The Invisible Woman: A Conversation with Björk
With each album she makes, Björk immerses us in a fantastical universe of her own design. Now, on Vulnicura, she’s letting us in to her world—though it is not necessarily one of her own choosing. The album outlines the dissolution of Björk’s relationship with her longtime partner, the artist Matthew Barney. She confesses the devastation with candor…
Vulnicura may be the most tender-hearted work Björk has ever issued, but it also finds her most sure of her power as a woman, a producer, and an artist; all of her invisible work made clear…
Pitchfork: When it was originally misreported that Vulnicura was produced by Arca, instead of co-produced by you and Arca, it reminded me of the Joni Mitchell quote from the height of her fame about how whichever man was in the room with her got credit for her genius.
Björk: Yeah, I didn’t want to talk about that kind of thing for 10 years, but then I thought, “You’re a coward if you don’t stand up. Not for you, but for women. Say something.” So around 2006, I put something on my website where I cleared something up, because it’d been online so many times that it was becoming a fact. It wasn’t just one journalist getting it wrong, everybody was getting it wrong. I’ve done music for, what, 30 years? I’ve been in the studio since I was 11; Alejandro had never done an album when I worked with him. He wanted to put something on his own Twitter, just to say it’s co-produced. I said, “No, we’re never going to win this battle. Let’s just leave it.” But he insisted…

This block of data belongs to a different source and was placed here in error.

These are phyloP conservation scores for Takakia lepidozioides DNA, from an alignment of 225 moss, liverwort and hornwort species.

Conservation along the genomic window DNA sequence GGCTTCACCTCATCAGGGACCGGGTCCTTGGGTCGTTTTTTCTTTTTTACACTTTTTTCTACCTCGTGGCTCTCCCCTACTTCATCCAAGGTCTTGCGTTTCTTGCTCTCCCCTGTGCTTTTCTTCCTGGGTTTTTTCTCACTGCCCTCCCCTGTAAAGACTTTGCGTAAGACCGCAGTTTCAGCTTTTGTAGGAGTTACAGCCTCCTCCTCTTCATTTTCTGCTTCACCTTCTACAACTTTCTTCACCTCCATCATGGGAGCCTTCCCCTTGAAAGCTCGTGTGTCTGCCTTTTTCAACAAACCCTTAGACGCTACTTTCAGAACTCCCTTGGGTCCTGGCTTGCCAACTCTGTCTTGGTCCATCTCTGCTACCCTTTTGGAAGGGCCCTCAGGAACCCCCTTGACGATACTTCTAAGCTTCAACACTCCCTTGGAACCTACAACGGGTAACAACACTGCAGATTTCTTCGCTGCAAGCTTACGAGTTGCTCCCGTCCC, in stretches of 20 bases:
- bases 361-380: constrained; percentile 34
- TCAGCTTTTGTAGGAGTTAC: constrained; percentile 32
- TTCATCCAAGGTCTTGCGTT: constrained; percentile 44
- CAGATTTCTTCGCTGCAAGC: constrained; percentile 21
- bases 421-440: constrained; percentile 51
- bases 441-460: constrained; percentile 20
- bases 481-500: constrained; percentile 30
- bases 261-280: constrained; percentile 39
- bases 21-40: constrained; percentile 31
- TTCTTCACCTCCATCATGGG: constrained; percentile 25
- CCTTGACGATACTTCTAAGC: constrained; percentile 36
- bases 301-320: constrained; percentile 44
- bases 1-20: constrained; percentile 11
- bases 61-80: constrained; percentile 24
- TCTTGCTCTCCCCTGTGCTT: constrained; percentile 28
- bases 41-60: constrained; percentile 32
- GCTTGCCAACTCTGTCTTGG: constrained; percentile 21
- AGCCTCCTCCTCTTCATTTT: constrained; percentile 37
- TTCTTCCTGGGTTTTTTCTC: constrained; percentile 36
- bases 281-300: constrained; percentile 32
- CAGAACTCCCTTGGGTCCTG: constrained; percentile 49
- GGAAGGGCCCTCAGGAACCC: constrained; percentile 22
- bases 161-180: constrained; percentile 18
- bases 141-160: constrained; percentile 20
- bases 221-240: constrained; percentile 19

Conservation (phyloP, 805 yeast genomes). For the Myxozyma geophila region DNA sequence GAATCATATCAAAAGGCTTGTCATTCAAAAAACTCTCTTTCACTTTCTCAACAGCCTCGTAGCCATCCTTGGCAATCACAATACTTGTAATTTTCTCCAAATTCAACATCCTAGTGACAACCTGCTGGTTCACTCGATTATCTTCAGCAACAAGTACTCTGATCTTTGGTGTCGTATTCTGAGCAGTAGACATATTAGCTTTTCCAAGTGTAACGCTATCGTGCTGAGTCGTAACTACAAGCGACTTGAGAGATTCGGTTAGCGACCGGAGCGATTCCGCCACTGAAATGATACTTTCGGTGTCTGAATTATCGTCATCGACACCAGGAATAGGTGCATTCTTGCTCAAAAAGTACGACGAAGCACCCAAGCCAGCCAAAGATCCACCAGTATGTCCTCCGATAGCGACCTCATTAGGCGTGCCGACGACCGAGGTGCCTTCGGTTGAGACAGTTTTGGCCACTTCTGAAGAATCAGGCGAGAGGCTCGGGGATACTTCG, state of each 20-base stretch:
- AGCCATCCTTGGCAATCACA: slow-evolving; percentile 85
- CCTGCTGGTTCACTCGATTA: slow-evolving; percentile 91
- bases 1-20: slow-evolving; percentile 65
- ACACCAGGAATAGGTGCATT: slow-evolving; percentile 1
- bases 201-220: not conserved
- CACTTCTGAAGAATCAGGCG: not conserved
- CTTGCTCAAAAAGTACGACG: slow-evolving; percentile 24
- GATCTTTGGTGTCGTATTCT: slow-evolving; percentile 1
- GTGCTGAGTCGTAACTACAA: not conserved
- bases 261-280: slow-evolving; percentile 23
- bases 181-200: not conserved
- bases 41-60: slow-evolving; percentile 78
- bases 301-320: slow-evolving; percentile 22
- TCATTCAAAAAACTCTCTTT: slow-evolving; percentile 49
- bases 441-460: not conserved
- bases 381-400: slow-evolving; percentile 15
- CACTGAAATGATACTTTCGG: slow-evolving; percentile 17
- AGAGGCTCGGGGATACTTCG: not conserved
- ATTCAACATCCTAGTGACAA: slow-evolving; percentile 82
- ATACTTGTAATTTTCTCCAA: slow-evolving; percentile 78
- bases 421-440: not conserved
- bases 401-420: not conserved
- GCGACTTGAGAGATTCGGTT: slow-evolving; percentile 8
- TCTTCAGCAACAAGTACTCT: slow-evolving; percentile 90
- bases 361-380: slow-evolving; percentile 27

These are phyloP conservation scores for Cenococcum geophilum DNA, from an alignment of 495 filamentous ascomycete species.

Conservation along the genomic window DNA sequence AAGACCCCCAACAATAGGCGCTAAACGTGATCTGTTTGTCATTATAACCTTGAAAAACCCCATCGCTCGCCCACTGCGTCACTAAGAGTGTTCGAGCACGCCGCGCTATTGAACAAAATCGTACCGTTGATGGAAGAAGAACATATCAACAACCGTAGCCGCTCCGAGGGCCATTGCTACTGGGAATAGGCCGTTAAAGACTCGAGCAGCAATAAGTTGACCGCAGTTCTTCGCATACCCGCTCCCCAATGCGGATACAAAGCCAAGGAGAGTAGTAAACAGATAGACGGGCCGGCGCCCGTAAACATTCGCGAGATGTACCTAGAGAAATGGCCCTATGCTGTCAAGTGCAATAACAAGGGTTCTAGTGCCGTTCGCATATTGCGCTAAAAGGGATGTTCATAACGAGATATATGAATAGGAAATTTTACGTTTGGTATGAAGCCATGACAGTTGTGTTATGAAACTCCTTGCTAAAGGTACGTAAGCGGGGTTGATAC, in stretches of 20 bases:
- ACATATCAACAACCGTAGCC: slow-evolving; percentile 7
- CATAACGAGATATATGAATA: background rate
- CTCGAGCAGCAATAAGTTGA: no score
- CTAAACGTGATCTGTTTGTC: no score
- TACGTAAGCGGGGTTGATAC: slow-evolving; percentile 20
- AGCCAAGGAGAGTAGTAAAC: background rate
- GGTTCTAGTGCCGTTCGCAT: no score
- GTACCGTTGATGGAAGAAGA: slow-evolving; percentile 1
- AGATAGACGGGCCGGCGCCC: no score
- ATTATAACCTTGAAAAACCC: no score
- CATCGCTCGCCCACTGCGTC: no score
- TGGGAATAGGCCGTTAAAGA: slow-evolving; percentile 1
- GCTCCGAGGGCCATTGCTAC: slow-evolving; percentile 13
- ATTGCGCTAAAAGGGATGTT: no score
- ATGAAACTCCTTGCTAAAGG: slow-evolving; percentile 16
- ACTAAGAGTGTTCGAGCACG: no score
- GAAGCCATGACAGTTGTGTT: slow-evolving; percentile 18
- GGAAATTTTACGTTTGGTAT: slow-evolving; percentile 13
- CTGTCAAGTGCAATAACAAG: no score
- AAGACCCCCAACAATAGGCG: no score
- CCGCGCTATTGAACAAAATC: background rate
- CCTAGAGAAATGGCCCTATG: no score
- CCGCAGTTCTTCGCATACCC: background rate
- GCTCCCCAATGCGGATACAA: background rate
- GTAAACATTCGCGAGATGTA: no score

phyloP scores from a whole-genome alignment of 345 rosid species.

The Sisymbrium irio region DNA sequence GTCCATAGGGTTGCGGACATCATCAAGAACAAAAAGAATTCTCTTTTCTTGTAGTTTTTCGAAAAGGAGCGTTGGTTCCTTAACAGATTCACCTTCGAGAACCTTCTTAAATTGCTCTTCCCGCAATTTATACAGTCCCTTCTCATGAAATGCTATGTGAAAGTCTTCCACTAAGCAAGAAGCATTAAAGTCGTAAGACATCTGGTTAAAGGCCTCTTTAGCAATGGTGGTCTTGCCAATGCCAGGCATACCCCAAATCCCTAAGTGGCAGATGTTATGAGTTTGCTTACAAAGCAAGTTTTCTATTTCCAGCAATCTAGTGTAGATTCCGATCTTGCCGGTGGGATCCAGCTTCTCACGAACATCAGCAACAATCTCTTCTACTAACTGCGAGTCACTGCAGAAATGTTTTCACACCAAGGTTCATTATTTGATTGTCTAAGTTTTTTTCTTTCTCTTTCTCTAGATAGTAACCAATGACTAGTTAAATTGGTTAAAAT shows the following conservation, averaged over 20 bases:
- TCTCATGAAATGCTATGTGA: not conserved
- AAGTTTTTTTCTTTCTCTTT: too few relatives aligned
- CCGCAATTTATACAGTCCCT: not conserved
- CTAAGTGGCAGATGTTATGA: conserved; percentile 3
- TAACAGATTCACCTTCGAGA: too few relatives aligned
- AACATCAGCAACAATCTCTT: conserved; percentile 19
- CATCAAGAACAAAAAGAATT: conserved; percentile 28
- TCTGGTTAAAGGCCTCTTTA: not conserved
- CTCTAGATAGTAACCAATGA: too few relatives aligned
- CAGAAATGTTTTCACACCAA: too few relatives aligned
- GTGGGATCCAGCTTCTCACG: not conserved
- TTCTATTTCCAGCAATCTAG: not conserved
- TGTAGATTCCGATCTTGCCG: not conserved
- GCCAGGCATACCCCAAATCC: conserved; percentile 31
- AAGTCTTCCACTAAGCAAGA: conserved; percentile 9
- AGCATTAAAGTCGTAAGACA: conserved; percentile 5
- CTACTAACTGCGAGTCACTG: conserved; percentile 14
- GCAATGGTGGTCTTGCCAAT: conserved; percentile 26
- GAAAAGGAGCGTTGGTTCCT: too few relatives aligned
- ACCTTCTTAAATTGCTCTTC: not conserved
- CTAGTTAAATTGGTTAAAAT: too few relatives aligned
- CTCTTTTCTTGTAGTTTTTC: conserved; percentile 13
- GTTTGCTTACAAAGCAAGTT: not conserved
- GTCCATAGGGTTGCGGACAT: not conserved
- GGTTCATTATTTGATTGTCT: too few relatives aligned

Pitchfork: The world has a difficult time with the female auteur.
Björk: … If whatever I’m saying to you now helps women, I’m up for saying it. For example, I did 80% of the beats on Vespertine and it took me three years to work on that album, because it was all microbeats—it was like doing a huge embroidery piece. Matmos came in the last two weeks and added percussion on top of the songs, but they didn’t do any of the main parts, and they are credited everywhere as having done the whole album. [Matmos’] Drew [Daniel] is a close friend of mine, and in every single interview he did, he corrected it. And they don’t even listen to him. It really is strange.
Pitchfork: How does it make you feel when this happens now?
Björk: I have to say—I got a feeling I am going to win in the long run, but I want to be part of the zeitgeist, too. I want to support young girls who are in their 20s now and tell them: You’re not just imagining things. It’s tough. Everything that a guy says once, you have to say five times… (Complete article at the source.)